As Yale approaches the implementation of its new early action policy, which will prohibit students from applying early elsewhere, the National Association of College Admissions Counseling has temporarily suspended a rule that would have contradicted Yale’s new policy.
In response to announcements this past year by Yale, Harvard and Stanford universities, NACAC — a coalition of college counselors and college admissions and financial aid officers — will reassess its guidelines about early action, said Martin Wilder, NACAC vice president for admission, counseling and enrollment practices. Although the organization’s policy states that early applicants “may apply to other colleges without restriction,” the new policies at Yale, Harvard and Stanford stipulate that applicants, beginning with the Class of 2008, cannot do so.
“At this point NACAC is re-examining the whole issue relating to the admission plans and our standards,” Wilder said. “Certainly, [Yale, Stanford and Harvard's] announcements were the major driving force in the decision by NACAC.”
Yale Dean of Admissions Richard Shaw said he was happy to learn of NACAC’s decision to reconsider its stance on early action and other admissions practices.
“We’re pleased that they’ve decided to sort of take some time off and review the policy as it exists, and we would be pleased to be part of that discussion,” he said. “I think [the moratorium] is good because it allows more time and more input.”
Over the next two years, the Steering Committee on Admissions Practices, composed of both high school-level and college-level NACAC members, will do research on admissions policies and propose a recommendation. At the 2005 national conference, the NACAC Assembly will vote on that recommendation. During NACAC’s 2001 conference, the Assembly voted unanimously to add the words “without restriction” to the Definitions of Admission Decision Options, reflecting the prevailing views of early action at the time.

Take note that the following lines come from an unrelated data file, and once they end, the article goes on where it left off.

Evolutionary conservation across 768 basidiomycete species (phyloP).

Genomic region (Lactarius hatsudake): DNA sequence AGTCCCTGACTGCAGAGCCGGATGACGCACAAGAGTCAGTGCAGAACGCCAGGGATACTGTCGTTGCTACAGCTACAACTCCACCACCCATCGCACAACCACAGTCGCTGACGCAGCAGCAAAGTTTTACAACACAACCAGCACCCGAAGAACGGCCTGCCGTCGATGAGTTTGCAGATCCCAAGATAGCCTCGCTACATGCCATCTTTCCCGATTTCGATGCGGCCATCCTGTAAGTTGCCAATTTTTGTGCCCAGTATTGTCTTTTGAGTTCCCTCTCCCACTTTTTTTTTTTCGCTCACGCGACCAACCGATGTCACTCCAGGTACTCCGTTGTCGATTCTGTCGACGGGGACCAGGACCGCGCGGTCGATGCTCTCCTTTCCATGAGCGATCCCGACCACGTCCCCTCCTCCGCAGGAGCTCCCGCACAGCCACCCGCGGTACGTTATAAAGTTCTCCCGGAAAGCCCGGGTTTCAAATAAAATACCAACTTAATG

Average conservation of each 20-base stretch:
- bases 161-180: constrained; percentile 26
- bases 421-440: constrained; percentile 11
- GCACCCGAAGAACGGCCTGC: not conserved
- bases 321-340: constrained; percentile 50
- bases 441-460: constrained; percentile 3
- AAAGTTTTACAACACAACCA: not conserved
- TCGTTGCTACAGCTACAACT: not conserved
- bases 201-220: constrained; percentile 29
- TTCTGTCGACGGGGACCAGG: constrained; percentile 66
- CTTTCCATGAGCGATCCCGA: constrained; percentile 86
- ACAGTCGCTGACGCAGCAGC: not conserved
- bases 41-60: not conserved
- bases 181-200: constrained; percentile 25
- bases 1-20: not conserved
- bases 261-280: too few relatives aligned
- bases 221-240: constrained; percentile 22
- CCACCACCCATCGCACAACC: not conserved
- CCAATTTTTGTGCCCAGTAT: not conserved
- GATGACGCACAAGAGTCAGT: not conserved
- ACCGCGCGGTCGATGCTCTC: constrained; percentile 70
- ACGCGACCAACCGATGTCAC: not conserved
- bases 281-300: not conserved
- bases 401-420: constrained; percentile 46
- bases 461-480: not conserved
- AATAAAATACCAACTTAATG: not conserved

NACAC Director of Professional Development Judy Hingle said it is important to remember that NACAC exists to serve its members.
“It’s not like it’s a law — it’s a different kind of thing,” she said. “When we have some folks who are that far out of the consensus we have established, it tells us we need to look at what’s going on.”
While it is difficult to predict what changes the committee might recommend, Hingle said the interests of students will remain the highest consideration.
“It’s very much our trying to meet the needs of our member colleges and high schools,” she said. “The focus for us is what is most beneficial to the students.”
NACAC’s decision means that this year’s applicants need to remember that there is not one consistent policy about early admissions, Shaw said.
“Students this year need to be very attentive to the specific policies of the campus they’re applying to, rather than trying to approach applying early on the basis of a national policy,” he said.